Tuesday, September 29, 2009

Who's to blame?

So you know how when you go to college and they do the safety/sexual assault talk, they're always basically talking to the girls? There are all of these tips that they give women to reduce the likelihood that they'll be assaulted or raped. They run the gamut from common sense to rather insulting, and some ideas are the kind that seem like innocuous safety givens but actually do set up the victims to be blamed for their assaults.

We're told not to walk alone at night, not to ever put our drinks down, not to drink too much in general, not to wear clothes that are too revealing, not to have a lot of [consensual] sex (because then people will think you're a slut who secretly wanted it), the list goes on and on. We hear some of these things so much that as advice it becomes second nature, and we never really stop to ask ourselves why we are responsible for preventing rape or assault against ourselves, when the whole point of something like rape or assault is that it is non-consensual -- if there was some kind of fail-safe method of blocking a victim from an attacker, EVERYONE would employ it. But there isn't.

So imagine my joy when I found this great list of "Sexual Assault Prevention Tips Guaranteed to Work!" (reprinted from No Not You blog):

1. Don’t put drugs in people’s drinks in order to control their behavior.
2. When you see someone walking by themselves, leave them alone!
3. If you pull over to help someone with car problems, remember not to assault them!
4. NEVER open an unlocked door or window uninvited.
5. If you are in an elevator and someone else gets in, DON’T ASSAULT THEM!
6. Remember, people go to laundry to do their laundry, do not attempt to molest someone who is alone in a laundry room.
7. USE THE BUDDY SYSTEM! If you are not able to stop yourself from assaulting people, ask a friend to stay with you while you are in public.
8. Always be honest with people! Don’t pretend to be a caring friend in order to gain the trust of someone you want to assault. Consider telling them you plan to assault them. If you don’t communicate your intentions, the other person may take that as a sign that you do not plan to rape them.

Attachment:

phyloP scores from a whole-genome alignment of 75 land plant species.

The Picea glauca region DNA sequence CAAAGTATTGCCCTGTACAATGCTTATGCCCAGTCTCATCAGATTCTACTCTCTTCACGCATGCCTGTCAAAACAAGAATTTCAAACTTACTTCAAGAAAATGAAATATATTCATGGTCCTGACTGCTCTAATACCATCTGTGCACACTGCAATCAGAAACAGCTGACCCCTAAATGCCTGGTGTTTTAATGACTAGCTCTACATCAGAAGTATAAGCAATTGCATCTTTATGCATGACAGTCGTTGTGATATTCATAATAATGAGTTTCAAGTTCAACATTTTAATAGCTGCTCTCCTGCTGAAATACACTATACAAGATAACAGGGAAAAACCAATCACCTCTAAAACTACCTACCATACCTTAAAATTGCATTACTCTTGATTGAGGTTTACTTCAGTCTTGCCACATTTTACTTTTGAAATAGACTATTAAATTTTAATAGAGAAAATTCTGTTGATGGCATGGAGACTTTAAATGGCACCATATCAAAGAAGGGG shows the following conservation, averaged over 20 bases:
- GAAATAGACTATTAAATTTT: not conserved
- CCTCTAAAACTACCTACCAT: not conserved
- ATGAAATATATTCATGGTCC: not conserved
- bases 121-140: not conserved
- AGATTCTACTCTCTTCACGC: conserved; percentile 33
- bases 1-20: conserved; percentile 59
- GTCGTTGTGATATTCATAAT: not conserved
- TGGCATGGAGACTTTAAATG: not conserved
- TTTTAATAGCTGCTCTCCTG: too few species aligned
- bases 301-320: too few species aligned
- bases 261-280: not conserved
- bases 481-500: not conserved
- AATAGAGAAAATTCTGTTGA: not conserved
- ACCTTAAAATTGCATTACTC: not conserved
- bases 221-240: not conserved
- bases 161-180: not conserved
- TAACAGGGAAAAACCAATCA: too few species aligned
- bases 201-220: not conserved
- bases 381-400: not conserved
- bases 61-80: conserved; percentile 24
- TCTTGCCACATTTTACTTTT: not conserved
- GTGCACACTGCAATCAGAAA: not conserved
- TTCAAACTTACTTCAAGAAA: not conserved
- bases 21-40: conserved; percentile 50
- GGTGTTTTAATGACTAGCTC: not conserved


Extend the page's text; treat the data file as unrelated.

9. Don’t forget: you can’t have sex with someone unless they are awake!
10. Carry a whistle! If you are worried you might assault someone “on accident” you can hand it to the person you are with, so they can blow it if you do.

And, ALWAYS REMEMBER: if you didn’t ask permission and then respect the answer the first time, you are committing a crime- no matter how “into it” others appear to be.

Good stuff, right? If you made it this far, let me make it perfectly clear that I understand that in this day and age there isn't the right kind of attention focused on the actions of the actual attacker (rather than the extensive list of things the victim supposedly "did wrong" that left her vulnerable to attack) so I would never advise AGAINST basic safety tips. In my mind, I think everyone - men and women - could benefit from the buddy system at night, and I always guard my drinks carefully so that I don't run the risk of getting drugged. But I'll be damned before I re-evaluate an outfit or my alcohol intake specifically because of the concern that it will be my fault that some poor boy just won't be able to handle himself and he'll feel compelled to take advantage of me. That's bullshit.

Monday, September 28, 2009

Going backward in time

My favorite movies include a weird mix of extremely violent fare, a broad spectrum of comedy, and some kids' movies.

Whether it's because of nostalgia over movies I enjoyed as an actual kid, or the catharsis of feeling innocent and/or youthful for a few hours and laughing at very silly moments, I really appreciate well-done kids' movies. And I think that some of the most poignant stories told in recent years have been done in the animated medium and at a G or PG rating.

In this category of awesome falls nearly everything Pixar has ever done, my particular favorites being Wall-E(96% on the tomatometer) and UP (97%). It's kind of cliche at this point to drool over Pixar, but I truly do think it's a wonderful thing to accomplish what they do - create films that nearly anyone from any background or age could enjoy.

When I was a legit kid, I was pretty well-satisfied with most of the Disney Princesses collection of movies, but there are a couple of animated movies that I still get a kick out of watching for one reason or another. The entries in the "pure and simple nostalgia" category include Mulan (87%), The Little Mermaid (90%), and Sleeping Beauty (90%). When I've watched those recently I've kind of relaxed back into a heightened stage of appreciation for 2D hand-drawn style animation with a goofy "Awww" expression on my face most likely for the duration of the movie. Another movie that I loved so much I actually wrote a paper on it in high school (and still adore) is Chicken Run (98%). I actually argued that this movie was a model for Joesph Campbell's "Hero's Journey" and that each of the twelve stages was apparently visible in the movie. Not to mention the fact that it's got some great lines that I still quote in my head, if not out loud, mostly because I feel that most people wouldn't remember the reference.